Different types of buns can be used for hamburgers.

Diacetyl Tartaric Acid Ester of Mono- and Diglycerides (DATEM)

Also known as diacetyl tartaric acid esters of mono- and diglycerides of fatty acids

What is DATEM?

Diacetyl tartaric acid esters of mono- and diglycerides of fatty acids, or simply DATEM, is an emulsifier used in breadmaking to strengthen the dough structure so that it can successfully expand during proofing and baking.

This emulsifier helps:

  • increase volume in a variety of products
  • provide a very uniform and fine crumb grain in bread and buns


DATEM is a food additive that is commercially produced from mono- and diglycerides derived from vegetable oils and/or fats that have been esterified with organic acids.


It is used in bread, buns and many other yeast-leavened bakery products at levels of 0.2–0.6% (based on flour weight). DATEM possesses excellent dough strengthening properties due to its ability to adsorb at the gas/liquid interface of dough and stabilize the foam structure trapped by the gluten matrix and prevent gas bubble coalescence.1,2 So, DATEM enhances gas (CO2) retention and improves tolerance to shocks in case of mechanical abuse during final proofing and baking.

Due to its anionic nature, DATEM also has the capacity to interact with gluten proteins, promoting protein aggregation.2

Commercial production

DATEM are composed of:

  1. Glycerol derivatives esterified with edible fatty acids, and
  2. Mono and diacetyl tartaric acids.

There are two different processes needed for the production of these species that make up DATEM:2

  1. The esterification of mono- and diglycerides with tartaric and acetic acids in the presence of acetic acid anhydride.
  2. The reaction of diacetyl tartaric acid in the presence of acetic acid with mono- and diglycerides. First, the diacetyl tartaric acid is produced from the reaction of diacetyl tartaric acid with acetic acid. The acetic acid generated in this reaction has to be removed by distillation. The final reaction with monoglycerides is possible once acetic acid is removed.

Chart outlining the commercial production of DATEM.


For ease during scaling and handling, DATEM is usually sold as a powder. The powder form also allows for a cost-effective logistics between supplier and bakery and a lower carbon-footprint in the bakery supply chain. There are also DATEM replacements available.

Properties of commercial DATEM include:

  • Melting point: about 45°C. True melting point depends on the chain length and saturation of the fatty acids present in the molecule)
  • Powder with 2% moisture (max)
  • Purity indicador (total tartaric acid content): min. 10, max. 40%
  • Solubility in water at 20°C: dispersible
  • Solubility in vegetable oils at 20°C: partially soluble
  • HLB value: 9–10 (excellent oil-in-water emulsifier)
  • Amylose complexing index (crumb softening ability): 49 (fair)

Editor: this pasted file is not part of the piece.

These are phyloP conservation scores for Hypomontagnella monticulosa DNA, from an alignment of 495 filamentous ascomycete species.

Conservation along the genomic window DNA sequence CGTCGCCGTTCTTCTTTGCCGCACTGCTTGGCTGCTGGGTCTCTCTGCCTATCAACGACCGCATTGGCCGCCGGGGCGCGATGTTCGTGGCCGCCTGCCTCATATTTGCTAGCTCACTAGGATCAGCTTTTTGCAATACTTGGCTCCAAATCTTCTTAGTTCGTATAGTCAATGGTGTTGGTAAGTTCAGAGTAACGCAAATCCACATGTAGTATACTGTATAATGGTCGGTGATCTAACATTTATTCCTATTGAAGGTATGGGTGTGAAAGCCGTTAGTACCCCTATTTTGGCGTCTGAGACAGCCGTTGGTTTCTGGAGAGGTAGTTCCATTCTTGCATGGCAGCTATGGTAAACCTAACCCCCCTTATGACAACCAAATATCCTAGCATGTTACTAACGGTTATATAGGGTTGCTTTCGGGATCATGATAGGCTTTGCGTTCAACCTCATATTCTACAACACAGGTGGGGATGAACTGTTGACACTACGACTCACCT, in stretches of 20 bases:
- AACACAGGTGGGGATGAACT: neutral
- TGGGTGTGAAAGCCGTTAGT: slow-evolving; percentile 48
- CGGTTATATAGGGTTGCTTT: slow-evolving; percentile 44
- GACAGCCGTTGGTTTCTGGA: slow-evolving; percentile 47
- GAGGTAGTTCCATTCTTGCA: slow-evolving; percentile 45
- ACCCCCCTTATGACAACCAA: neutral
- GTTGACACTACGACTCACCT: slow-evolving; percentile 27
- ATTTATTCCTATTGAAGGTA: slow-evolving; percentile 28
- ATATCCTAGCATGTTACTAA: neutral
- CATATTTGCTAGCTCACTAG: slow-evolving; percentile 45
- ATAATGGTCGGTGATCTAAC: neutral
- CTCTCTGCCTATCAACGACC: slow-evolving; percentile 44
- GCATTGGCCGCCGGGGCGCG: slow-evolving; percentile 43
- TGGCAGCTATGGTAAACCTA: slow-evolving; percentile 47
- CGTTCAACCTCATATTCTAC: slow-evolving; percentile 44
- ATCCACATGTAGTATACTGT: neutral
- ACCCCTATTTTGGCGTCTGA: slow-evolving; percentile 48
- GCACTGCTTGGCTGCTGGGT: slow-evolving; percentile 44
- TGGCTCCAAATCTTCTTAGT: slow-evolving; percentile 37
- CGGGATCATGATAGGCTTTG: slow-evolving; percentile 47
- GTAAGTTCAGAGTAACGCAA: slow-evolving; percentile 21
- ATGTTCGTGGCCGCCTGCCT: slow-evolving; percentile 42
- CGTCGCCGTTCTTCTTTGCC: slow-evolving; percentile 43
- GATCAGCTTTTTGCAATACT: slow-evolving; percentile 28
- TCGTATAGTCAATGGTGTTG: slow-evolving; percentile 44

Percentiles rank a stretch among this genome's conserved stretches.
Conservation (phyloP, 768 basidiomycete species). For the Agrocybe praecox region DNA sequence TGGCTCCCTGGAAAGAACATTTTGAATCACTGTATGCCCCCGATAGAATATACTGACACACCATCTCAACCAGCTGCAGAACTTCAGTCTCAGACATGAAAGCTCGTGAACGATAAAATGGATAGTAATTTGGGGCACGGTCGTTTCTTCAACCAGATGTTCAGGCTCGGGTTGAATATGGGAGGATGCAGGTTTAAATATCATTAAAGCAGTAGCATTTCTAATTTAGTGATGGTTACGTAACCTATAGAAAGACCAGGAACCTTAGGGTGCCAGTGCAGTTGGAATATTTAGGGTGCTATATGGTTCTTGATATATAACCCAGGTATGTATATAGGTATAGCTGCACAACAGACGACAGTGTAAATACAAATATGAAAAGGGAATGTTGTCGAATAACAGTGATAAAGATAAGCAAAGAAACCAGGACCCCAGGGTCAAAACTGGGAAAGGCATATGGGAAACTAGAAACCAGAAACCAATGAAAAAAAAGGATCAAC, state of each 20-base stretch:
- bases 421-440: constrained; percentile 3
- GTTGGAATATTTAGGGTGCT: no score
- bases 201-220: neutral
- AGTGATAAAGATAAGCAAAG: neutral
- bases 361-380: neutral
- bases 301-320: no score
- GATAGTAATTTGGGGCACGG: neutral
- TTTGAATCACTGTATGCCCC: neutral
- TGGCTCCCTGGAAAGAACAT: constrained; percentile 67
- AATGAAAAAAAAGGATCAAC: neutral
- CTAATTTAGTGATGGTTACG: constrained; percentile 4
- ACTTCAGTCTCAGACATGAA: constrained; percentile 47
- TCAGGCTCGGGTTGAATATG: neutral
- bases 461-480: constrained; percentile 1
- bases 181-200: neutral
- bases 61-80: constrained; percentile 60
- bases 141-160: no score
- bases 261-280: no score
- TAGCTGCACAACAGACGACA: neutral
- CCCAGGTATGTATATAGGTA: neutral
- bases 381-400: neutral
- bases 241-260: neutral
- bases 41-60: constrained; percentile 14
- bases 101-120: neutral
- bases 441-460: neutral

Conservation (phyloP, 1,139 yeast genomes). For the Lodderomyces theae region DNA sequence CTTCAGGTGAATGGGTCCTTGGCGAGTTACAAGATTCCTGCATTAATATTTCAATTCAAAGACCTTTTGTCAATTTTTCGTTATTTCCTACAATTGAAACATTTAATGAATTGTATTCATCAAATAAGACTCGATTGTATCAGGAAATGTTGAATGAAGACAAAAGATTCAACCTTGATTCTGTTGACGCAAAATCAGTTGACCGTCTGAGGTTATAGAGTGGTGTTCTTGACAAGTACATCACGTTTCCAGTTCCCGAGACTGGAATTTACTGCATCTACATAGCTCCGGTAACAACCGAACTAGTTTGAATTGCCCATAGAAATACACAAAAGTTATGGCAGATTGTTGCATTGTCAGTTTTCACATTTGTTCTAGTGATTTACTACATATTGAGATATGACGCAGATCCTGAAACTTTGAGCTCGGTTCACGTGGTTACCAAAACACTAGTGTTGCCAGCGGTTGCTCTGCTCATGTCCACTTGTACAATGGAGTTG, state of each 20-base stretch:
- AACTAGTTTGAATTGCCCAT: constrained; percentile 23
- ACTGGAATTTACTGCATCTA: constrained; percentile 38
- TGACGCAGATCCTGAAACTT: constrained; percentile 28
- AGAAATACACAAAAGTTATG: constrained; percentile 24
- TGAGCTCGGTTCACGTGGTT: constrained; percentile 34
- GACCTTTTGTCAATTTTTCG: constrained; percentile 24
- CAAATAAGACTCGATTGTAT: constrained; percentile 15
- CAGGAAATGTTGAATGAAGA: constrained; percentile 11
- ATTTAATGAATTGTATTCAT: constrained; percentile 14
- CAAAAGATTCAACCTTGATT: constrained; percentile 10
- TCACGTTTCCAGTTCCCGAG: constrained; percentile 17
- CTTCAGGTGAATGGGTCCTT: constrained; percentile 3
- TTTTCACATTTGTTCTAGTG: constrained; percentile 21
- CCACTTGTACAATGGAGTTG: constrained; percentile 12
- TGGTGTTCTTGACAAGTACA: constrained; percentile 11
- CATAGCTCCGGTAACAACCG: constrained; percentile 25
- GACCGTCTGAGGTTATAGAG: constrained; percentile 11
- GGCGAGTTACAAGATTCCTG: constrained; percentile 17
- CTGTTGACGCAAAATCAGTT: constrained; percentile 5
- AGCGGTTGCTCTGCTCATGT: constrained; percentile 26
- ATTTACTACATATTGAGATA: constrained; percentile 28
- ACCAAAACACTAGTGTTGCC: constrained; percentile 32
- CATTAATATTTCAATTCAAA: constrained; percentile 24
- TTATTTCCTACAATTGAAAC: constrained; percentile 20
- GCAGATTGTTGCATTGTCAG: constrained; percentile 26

• Synergistic ingredients: SSL, CSL

In practice, DATEM may help:

  • Reduce levels of vital wheat gluten
  • Increase water absorption slightly
  • Decrease amount of yeast needed for optimum dough expansion during oven spring
  • Increase dough tolerance to over-proofing caused by unexpected line stoppages


DATEM is a controlled food additive under the E-number 472. It holds a GRAS status by the FDA.3

In the EU, DATEM (E472e) is authorized as a food additive (EC-Regulation, No. 1333/2008).


  1. McClements, D.J. “Emulsion Ingredients.” Food Emulsions: Principles, Practices and Techniques, 3rd edition, CRC Press, Taylor & Francis Group, LLC, 2016, pp. 99–176.
  2. Gaupp, R., and Adams, W. “Diacetyl Tartaric Esters of Monoglycerides (DATEM) and Associated Emulsifiers in Bread Making.” Emulsifiers in Food Technology, 2nd edition, John Wiley & Sons, Ltd, 2015, pp. 121–142.
  3. Federal Register: Electronic Code of Federal Regulations, Title 21, Chapter I, Subchapter B, Part 184 – Direct Food Substances Affirmed as Generally Recognized as Safe, https://ecfr.federalregister.gov/current/title-21/chapter-I/subchapter-B/part-184, Accessed 1 November 2020.
  4. Colakoglu, A and Özkaya, H. “Potential use of exogenous lipases for DATEM replacement to modify the rheological and thermal properties of wheat flour dough.” Journal of Cereal Science,Volume 55, Issue 3, 2012, ISSN 0733-5210. https://www.sciencedirect.com/science/article/abs/pii/S0733521012000422?fbclid=IwAR170KE53BredxMO0ENJJyJPS8TGD6k1nhcoRYvQDgnkO6jlxqfkoIkVIcE
  5. Abdullah S. Colakoglu, Hazım Özkaya. “Potential use of exogenous lipases for DATEM replacement to modify the rheological and thermal properties of wheat flour dough.” Journal of Cereal Science, Volume 55, Issue 3, 2012.  ISSN 0733-5210. https://www.sciencedirect.com/science/article/pii/S0733521012000422

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